Dr. Edde instinctively leaned away from Bernard. He stammered, “H..hh…hhh how have you been?”
Bernard just glared at him and refused to speak. He went back to looking at ads; he didn’t really see or hear what was going on around him.
He was furious because this trip was his last chance to find peace, but now that was tainted and he was intensely angry. He kept hearing the word terminal again, but it was only in his mind.
Bernard shut his eyes and stayed that way for the remainder of the trip. He didn’t open them until he felt the ship dock. He joined the group of people getting off the ship and managed to avoid any contact–both visual and spoken–with the doctor.
He stepped foot off the ramp into a space port that looked exactly like the one he’d left on Earth. He was on Mars. He tried to process the magnitude of that thought cascading through his mind, but was snapped back to the present when he felt someone bump the pack slung over his shoulder.
He’d forgotten about the package. After regaining control of his easily distracted self, he remembered his instructions. He was to take the package to the center of the station and place the back pack near the flight information screens that displayed arrival and departure times.
He placed the package near the consoles as he’d been instructed. As he turned to leave, deciding it was better to focus on his trip and simply let whatever was in the backpack be, every screen in the space port suddenly changed. A video began to play.
“Hello travelers to Mars! You have been selected. You are now Martians.”
Bernard looked around and saw that everyone in the space port seemed as confused as he did. He also noticed that every security person in the port was just standing there and not doing anything. Then again, what could be done; it was probably better to see what would happen.
“There will not be a return flight to Earth. At least not anytime soon.”
Now people in the space port were highly panicked. Anyone who was near a security personal pressed them for an explanation.
Bernard concluded that he didn’t care. He was the only person who began walking out of the place. He didn’t listen to why or how the people on the video were going to accomplish their scheme.
He went out of the port and was on a busy street lined with taxi-rovers waiting to take tourists to their hotels and other destinations.
He went to the first one he saw with a driver still inside it. The man obviously had no idea what was happening inside the space port. He was just awaiting his next fare.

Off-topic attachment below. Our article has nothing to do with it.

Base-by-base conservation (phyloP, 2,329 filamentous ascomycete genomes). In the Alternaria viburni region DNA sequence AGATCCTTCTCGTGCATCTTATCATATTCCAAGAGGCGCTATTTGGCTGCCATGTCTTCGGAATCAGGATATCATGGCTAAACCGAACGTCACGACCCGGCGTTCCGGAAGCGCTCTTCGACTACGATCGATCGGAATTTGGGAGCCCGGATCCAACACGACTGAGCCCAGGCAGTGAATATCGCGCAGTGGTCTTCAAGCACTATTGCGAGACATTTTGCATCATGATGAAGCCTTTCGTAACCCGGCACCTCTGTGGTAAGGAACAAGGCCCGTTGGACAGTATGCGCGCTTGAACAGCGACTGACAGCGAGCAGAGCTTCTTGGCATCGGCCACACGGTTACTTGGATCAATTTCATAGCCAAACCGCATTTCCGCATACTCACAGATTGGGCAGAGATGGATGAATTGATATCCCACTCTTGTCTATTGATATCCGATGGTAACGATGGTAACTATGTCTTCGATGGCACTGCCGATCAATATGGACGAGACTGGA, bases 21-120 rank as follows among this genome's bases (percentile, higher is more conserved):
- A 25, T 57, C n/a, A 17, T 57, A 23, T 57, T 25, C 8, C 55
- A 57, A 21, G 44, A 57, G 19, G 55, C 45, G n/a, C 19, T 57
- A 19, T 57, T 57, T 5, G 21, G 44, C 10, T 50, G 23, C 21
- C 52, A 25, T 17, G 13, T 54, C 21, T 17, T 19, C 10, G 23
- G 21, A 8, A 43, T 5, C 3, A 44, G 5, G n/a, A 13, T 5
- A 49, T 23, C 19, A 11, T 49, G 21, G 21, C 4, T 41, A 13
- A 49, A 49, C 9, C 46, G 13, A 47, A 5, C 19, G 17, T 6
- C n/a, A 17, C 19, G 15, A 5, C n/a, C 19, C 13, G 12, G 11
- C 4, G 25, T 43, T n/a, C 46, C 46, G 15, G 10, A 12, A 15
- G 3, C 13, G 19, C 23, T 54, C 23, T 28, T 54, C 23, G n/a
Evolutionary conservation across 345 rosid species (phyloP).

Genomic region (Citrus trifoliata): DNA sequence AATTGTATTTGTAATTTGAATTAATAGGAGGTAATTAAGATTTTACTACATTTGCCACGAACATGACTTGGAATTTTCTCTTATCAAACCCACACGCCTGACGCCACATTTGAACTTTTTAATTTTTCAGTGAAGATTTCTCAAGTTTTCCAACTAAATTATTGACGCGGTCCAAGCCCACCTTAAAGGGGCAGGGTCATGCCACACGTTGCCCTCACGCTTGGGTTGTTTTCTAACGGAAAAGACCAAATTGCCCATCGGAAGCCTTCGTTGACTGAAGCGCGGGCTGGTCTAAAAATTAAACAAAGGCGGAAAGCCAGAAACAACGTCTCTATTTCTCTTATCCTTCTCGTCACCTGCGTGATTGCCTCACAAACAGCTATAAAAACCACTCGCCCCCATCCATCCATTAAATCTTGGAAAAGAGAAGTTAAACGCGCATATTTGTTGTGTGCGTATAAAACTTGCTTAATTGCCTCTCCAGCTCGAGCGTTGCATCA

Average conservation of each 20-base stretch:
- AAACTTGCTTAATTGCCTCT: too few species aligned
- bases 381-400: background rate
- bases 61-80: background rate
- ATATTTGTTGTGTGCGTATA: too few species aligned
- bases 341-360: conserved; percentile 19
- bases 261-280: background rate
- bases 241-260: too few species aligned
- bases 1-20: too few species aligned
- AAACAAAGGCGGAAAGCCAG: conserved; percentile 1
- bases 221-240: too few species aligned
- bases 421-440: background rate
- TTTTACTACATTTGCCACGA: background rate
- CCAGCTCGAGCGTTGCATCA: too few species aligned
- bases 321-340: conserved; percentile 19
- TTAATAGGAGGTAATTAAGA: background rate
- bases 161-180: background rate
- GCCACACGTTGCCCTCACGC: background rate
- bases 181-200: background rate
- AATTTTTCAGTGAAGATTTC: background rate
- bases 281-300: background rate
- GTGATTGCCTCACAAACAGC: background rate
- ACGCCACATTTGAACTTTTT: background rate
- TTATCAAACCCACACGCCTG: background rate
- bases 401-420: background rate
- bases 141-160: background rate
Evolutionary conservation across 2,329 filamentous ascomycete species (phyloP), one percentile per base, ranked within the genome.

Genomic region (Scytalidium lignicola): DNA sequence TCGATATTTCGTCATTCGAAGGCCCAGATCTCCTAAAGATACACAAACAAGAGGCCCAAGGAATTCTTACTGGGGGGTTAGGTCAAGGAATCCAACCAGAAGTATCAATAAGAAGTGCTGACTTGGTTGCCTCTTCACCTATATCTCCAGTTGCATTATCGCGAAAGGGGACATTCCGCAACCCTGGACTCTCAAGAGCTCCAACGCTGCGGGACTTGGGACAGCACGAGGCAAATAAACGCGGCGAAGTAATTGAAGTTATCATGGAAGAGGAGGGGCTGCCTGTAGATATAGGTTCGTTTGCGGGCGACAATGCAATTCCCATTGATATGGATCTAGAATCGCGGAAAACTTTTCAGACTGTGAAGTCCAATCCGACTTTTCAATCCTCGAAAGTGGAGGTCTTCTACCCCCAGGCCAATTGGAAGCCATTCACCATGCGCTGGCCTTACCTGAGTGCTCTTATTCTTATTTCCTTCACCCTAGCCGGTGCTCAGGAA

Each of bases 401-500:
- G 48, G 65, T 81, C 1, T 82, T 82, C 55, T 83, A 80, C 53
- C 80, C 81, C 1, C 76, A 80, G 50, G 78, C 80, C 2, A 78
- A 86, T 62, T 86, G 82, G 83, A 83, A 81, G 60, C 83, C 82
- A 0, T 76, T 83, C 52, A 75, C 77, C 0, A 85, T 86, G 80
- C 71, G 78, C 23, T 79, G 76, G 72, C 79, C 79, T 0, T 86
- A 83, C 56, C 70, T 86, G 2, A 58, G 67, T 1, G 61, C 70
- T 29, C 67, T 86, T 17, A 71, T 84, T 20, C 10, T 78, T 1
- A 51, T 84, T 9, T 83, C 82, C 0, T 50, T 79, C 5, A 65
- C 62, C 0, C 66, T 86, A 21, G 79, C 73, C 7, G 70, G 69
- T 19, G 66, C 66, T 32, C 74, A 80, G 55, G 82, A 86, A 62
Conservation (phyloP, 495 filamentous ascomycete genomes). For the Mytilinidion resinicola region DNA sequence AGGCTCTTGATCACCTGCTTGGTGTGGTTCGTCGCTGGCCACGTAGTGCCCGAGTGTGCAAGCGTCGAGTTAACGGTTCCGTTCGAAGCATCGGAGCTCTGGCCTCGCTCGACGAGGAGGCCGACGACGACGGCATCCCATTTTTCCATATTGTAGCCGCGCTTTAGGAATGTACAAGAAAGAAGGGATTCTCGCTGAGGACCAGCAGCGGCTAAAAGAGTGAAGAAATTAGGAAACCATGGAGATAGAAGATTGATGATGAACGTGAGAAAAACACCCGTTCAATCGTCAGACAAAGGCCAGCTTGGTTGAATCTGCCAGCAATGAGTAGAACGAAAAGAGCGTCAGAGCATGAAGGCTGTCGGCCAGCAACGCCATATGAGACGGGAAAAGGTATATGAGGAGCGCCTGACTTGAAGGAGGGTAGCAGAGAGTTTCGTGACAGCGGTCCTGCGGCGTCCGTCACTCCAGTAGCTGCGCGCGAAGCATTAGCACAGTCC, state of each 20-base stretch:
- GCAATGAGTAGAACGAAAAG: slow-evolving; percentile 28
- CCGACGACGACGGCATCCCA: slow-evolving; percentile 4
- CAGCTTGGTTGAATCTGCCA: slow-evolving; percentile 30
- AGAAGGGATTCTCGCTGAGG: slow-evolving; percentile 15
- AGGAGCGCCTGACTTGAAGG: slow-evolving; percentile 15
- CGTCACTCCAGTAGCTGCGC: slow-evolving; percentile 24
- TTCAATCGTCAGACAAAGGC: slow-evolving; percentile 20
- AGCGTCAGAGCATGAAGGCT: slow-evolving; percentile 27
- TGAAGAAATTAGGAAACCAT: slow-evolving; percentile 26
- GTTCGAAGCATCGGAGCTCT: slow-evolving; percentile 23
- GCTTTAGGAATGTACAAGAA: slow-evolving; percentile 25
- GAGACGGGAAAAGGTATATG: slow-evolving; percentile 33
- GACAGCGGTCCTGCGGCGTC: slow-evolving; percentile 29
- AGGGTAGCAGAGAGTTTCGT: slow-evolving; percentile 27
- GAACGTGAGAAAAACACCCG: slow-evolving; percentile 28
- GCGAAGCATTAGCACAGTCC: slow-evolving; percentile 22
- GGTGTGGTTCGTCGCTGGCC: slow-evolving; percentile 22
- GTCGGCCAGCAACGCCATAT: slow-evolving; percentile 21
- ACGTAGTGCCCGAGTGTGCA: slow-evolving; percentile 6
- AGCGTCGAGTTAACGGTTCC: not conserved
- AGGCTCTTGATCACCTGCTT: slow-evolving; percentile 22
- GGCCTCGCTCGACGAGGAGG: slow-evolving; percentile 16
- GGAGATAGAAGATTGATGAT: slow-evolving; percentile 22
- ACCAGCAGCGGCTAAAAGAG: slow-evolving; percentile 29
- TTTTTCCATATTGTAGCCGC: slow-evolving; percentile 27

“Where to?” the driver asked.
“I want a view. The best one you know of.” Bernard said.
The driver looked at Bernard in the mirror and sensed the urgency emanating from him.
“The tower it is then.”
The rover pulled away and sped off towards its destination.
“First time on Mars?”
“Of course,” said Bernard.
The rover left the busy area and made its way down a street that was heading to the tallest building Bernard had ever seen.
They arrived shortly and Bernard paid and turned towards the building with a look of confusion on his face. He turned back to the cabbie. Before he could ask a question, the cabbie said, “Take the elevator to the top.”
The rover left. Bernard made his way into the building and was charged 50 credits for being there. He made his way onto the elevator and saw there were 500 floors in the building. The 500th floor said “Panoramic Level” by the button. He pressed the button and felt the pull of gravity as he was raced to the top.
When he stepped off the elevator, he was on a floor that rotated very slowly and the outer walls were windows. Bernard entered the room and saw another traveler say, “Earth’s moon.”
The room recognized the vocal command and the window that currently showed the Moon’s location zoomed to a view and indicated where to look to see the Moon.
Bernard realized the room was like a large magnifying glass allowing one to see whatever one wanted in the sky. If no one gave the windows a heavenly body to highlight, they displayed the landscape of Mars. It was unique but it wasn’t fulfilling the longing in Bernard.
Bernard acted on impulse and said, “Earth.”
At first an arrow indicated where to look with the word “Earth” next to it. Then the screen zoomed. Bernard was seeing a real time display of Earth.
And right then Bernard felt his breath taken away. The zoom level was enough that he could see clouds moving. The juxtaposition of the bright blue oceans and the brown continents was the most stunning thing he’d ever seen. Seeing it in contrast to the view of Mars’s landscape in the next window only made it more magnificent.
How could he have thought coming to a tourist destination on a virtually empty planet could bring him peace about life and death?
Seeing Earth from Mars in the greater context of the solar system made most people feel small. Bernard did not feel small. He felt like a part of something grand. Something that fit perfectly in its place in the universe.
He knew he didn’t want to die on Mars. He had to get back to Earth.